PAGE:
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Saturday, April 28, 2007

And on Earth, Peace: A Chanticleer Mass

Eve of Yom Hashoah Day of Holocacaust Remembrance | 28 April, 2007

I do not endorse syncretism in religion, and yet I believe the
prospect of human self -destruction is so enormously self-evident
today that I believe we ought to strive for deeper interfaith

understanding by any means neccessary. For this reason alone, the Chanticleer
Mass (to be released on CD May 8th) is worth noting......

Yr. Obdt. Svt.,

davebuehler |


From Many Faiths, a Mass

Richard Termine for The New York Times

NY Times: April 28, 2007

Contemporary music is often like fusion cuisine, as composers spice up their
scores with unexpected ingredients. So when Chanticleer, the San Francisco-based
male a cappella choir, commissioned five composers of diverse ethnicities,
faiths and compositional leanings each to write a section of a new Mass, it
seemed that the resulting work might offer stimulating contrasts.

But when Chanticleer performed the premiere of “And on Earth, Peace: A
Chanticleer Mass” on Thursday in the Temple of Dendur at the Metropolitan
Museum, it sounded strangely homogenous. There were noteworthy moments in each
section, but over all this multicultural Mass was underwhelming.

Joseph H. Jennings, the ensemble’s music director, wanted the Mass to have
unity, but it was almost too unified and felt static at times. This was
surprising, given that none of the composers knew what their colleagues were
contributing. Perhaps anticipating greater contrast, Mr. Jennings began and
ended the Mass with plainsong and interspersed the new sections with music by
Gabrieli and Gesualdo, as a sort of anchor.

Tellingly, one of the evening’s most uplifting moments was during the 16th-century composer Gabrieli’s “Deus, Deus, meus, respice in me.”

Chanticleer, an ensemble notable both for its unity and for its distinctly
individual voices, sings beautifully and is always a pleasure to hear, and it sounded divine in Gabrieli’s glorious polyphony.

The American composer Douglas J. Cuomo (who wrote the theme for “Sex and the
City”) contributed the Kyrie. Chanticleer sang “Kyrie eleison” in unison,
then added one note at a time to form shimmering tone clusters, before melting
into plainsong. The work ended with the lower voices singing “Kyrie eleison”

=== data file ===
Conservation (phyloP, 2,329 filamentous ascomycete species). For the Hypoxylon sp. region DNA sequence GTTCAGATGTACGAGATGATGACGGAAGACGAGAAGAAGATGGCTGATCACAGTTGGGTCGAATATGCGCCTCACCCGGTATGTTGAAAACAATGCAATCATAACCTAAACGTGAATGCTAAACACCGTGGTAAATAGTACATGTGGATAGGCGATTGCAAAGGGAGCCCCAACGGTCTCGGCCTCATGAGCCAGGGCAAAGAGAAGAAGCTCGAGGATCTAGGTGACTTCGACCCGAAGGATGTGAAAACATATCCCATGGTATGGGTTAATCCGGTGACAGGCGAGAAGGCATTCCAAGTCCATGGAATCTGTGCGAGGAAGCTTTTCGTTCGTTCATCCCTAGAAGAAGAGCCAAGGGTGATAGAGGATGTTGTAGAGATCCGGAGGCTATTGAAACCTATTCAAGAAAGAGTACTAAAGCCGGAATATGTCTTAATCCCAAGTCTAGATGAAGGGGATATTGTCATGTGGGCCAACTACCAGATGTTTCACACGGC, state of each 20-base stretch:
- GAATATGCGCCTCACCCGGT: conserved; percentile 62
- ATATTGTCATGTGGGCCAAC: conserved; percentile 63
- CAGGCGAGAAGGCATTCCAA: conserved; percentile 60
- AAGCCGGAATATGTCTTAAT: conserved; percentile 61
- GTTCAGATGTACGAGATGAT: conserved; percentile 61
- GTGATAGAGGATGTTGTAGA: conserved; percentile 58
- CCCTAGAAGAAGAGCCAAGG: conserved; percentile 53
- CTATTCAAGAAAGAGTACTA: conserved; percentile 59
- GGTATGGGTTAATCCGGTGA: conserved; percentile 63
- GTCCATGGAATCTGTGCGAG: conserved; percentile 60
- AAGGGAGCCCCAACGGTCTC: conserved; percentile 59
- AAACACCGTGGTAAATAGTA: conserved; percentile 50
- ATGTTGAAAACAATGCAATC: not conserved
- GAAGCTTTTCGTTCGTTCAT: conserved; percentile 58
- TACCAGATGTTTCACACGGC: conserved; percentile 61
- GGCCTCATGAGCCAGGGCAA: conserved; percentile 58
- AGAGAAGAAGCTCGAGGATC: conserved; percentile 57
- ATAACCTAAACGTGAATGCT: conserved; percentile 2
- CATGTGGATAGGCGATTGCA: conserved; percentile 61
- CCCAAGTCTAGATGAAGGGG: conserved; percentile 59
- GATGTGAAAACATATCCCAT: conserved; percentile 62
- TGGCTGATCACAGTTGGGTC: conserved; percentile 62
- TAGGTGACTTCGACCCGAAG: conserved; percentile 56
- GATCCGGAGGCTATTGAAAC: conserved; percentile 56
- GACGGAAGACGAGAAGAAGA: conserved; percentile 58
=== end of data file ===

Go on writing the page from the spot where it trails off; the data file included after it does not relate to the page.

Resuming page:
under a striking cluster of higher voices.

Kamran Ince, a Turkish-American composer, set the Gloria to texts by Rumi, a
13th-century Persian poet. Mr. Ince wrote somber, slow-moving and dreamy music
whose calm was occasionally shattered by intense outbursts. The English composer
Ivan Moody, a member of the Greek Orthodox Church, composed the Sanctus, using
gently cascading harmonies on the word “Ossanna.”

The most theatrical contribution was the “Credo/Ani Ma’amin” of the
Israeli-born composer Shulamit Ran. Ms. Ran used lines from Maimonides’ 13
principles of the Jewish faith and texts relating to the Holocaust, read in English over a somber drone, then sung with dramatic intensity.

But the only composer who didn’t seem tentative about showing a little passion
was the Irishman Michael McGlynn, whose appealing “Agnus Dei” began with an
evocative, soaring “A Uain De” (“Lamb of God”) and faded to a whispered
“Dona nobis pacem” at the end.

Chanticleer continues its tour tomorrow and Monday in Virginia, and on Thursday
in Los Angeles. A schedule is available at

(See for release details)

Friday, April 27, 2007

The Fifth Column

In the fall of '64, I was hitch-hiking to Yellow Springs, Ohio, to visit someone at Antioch College, known far and wide as a Mecca of subversion. [ Actually, the Antioch I knew turned out be more of an apolitical home for humanist dropouts, but that is a another tale to tell]. An old farmer let me climb into his Farmall truck and, detecting I was a college student, said "I sure hope you ain't one of them Fifth Columnists. They got them a whole buncha those at that there Anty Yawk! You ain't one of them, is you?"

I laughed and said I was from a small, Lutheran college in Springfield (Wittenberg) so he need not worry about my soul one little bit. Only a few weeks before I was offered the chance to write a column in the Witenberg TORCH newspaper, and so I was in dire need of a title for my column. That old farmer gave me the title and I became the fifth columnist. The person I was hiking to see at Antioch was nowhere to be found, so I struck up a conversation with somebody in the bookstore and he brought me along to visit one of his classes.

I was impressed by the multimedia facilities there, plus the fact that students were allowed to tinker with an EEG machine smack dab in the middle of a small Psych class. Wittenberg was still significantly more "in loco parentis" than Antioch, but not enough to tempt me to transfer South. I suspect this is my fifth entry on've been away since April 15th--so this is my fifth column in a funny, non-subersive sense of that term.

Yr. obdt. svt.,